Thursday 28 May, 2020

Reid, Pinnock fail to clear third hurdle in bid to quash charges

Ruel Reid (left) and Professor Fritz Pinnock.

Ruel Reid (left) and Professor Fritz Pinnock.

Disappointment continues to reign for former Education Minister, Ruel Reid, and President of the Caribbean Maritime University (CMU), Professor Fritz Pinnock, as the Court of Appeal on Friday refused their application to grant leave to appeal a ruling by the Supreme Court last month.

The Full Court of the Supreme Court on Monday, March 2, had denied an application to grant leave for a review of the criminal charges against both men.

The Full Court panel, comprising Justices David Batts, Chester Stamp and Stephane Jackson-Haisley, also refused an application by the men's attorney, Hugh Wildman, to appeal its decision.

The Court of Appeal has also refused an application for a stay of the criminal proceedings in the Kingston and St Andrew Parish Court, pending the determination of the application for permission to appeal the decision of the Full Court.

Additionally, the Appeal Court also awarded costs to the Financial Investigations Division (FID), which has been the focus of the various applications for judicial reviews of the charges against the two accused men.

During the Supreme Court hearing of the matter in February of this year, Wildman had presented arguments which challenged the corruption charges that have been laid against his clients.

The attorney further argued that the police officers who charged his clients were authorised officers of the FID. This action, he argued, was unlawful, as the FID did not have the authority to charge anyone.

Attorneys for the FID had countered those arguments, contended that the men were not arrested or charged by the FID.

The same arguments were mounted before the Court of Appeal.

In its 22-page decision, the Appeal Court explained that the refusal to allow the application to grant leave to appeal the Full Court's decision was based on the fact that the accused men had other options before them to seek to have their criminal charges dismissed.

"In this case, there is clearly an alternative remedy. The alternative process is to pursue the criminal proceedings in the Half-Way Tree Parish Court. The application dealing with these issues is set before a Parish Court Judge on 8 April 2020," wrote Justice Hilary Phillips on behalf of the Court of Appeal panel that also comprised Justices Dennis Morrison and Nicole Simmons.

"In my view, it is certainly well within the powers of that Parish Court Judge to analyse and determine these issues. The Parish Courts in Jamaica have extensive jurisdiction, and Parish Court Judges are called upon to adjudicate on very complex and important criminal and other matters. An argument could not be sustained that the Parish Court is an inferior court lacking the requisite competence to deal with issues pertaining to statutory interpretation or any allegation of abuse of the court’s process," Phillips further wrote.

In further explaining the Court of Appeal's decision, she submitted that, "It should also be noted that the applicant failed to comply with the requirements of rule 56.3(3)(d) of the Civil Procedure Rules, 2002 (CPR), which provides that the applicant for judicial review, in his application, must state whether an alternative form of redress exists and, if so, why judicial review is more appropriate or why the alternative has not been pursued."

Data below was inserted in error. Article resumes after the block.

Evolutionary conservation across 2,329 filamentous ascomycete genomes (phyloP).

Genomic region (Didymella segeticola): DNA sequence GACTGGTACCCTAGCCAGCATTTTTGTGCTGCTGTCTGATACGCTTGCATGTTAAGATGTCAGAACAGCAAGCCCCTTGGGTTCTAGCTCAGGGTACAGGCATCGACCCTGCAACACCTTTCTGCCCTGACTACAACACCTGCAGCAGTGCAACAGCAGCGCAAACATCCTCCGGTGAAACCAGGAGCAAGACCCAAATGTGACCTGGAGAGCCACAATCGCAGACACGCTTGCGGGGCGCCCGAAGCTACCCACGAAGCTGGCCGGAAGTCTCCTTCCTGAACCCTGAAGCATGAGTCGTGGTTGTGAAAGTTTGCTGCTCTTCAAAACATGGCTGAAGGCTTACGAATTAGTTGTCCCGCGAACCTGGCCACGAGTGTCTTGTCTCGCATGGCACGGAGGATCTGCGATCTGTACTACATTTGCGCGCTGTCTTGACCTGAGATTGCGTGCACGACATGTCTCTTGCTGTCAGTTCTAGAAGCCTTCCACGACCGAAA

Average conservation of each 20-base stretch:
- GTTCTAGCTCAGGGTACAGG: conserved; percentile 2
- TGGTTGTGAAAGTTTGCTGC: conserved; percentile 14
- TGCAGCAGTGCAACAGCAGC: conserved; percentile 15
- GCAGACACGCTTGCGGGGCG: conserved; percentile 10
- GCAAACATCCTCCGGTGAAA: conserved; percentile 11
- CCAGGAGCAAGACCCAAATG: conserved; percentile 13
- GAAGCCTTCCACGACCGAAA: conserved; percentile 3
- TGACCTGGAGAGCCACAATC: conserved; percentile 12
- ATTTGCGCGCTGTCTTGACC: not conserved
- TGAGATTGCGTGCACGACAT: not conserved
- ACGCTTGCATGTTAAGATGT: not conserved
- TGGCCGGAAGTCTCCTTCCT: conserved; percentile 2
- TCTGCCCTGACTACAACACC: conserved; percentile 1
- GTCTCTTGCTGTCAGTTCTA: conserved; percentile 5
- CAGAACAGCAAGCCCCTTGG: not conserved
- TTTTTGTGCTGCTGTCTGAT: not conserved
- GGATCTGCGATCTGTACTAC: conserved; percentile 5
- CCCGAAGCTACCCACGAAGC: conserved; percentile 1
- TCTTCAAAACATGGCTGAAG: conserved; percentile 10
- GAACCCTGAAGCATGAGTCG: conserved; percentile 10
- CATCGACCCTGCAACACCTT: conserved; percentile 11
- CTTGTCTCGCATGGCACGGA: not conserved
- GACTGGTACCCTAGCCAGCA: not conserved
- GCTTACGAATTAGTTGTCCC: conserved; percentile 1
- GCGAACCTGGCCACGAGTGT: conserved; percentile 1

She continued that "As said before, it is clear that an alternative remedy existed, which is more appropriate and is still available to the applicants. In all these circumstances, the applicants would have failed in their attempt to persuade the court that their appeal would have a real chance of success.

"I would therefore refuse the application for permission to appeal the Full Court’s decision refusing an application for leave to seek judicial review, as the conclusion that there is alternative redress cannot be faulted," argued Justice Phillips.

Ruel Reid (partly hidden by utility pole) and Professor Fritz Pinnock (centre) making their first appearance at the Kingston and St Andrew Parish Court in Half-Way Tree in police custody on October 10 last year. 

Reid, his wife Sharen and their daughter, Sharelle, along with Pinnock and Brown’s Town Division Councillor, Kim Brown-Lawrence, are facing a number of criminal charges following a corruption probe in relation to the Education Ministry and the CMU.

Reid and Pinnock are facing the bulk of the charges. They are charged with breaches of the Corruption Prevention Act, conspiracy to defraud, misconduct in a public office at common law, and beaches of the Proceeds of Crime Act.

Sharen Reid and her daughter, as well as Brown-Lawrence, are all charged with possession of criminal property and conspiracy to defraud.

The five were granted bail when they first appeared in court on October 10 last year, one day after they were arrested in co-ordinated pre-dawn raids across three parishes, and were subsequently charged by the police.

To date, Wildman has failed thrice in his bid to have the criminal charges laid against Reid and Pinnock quashed through a judicial review of the matters for which they are before the courts.

In December of last year, Wildman, along with attorneys Lois Pinnock and Faith Gordon, had argued that the FID did not have the authority to bring charges against Reid and Pinnock.

They submitted that the FID is an investigative body, and investigators there were not empowered under the FID Act to arrest and charge the men.

However, in his 31-page judgment, Chief Justice Bryan Sykes said the attorneys had failed to convince him or present evidence as to why the matter should go before the Judicial Review Court.

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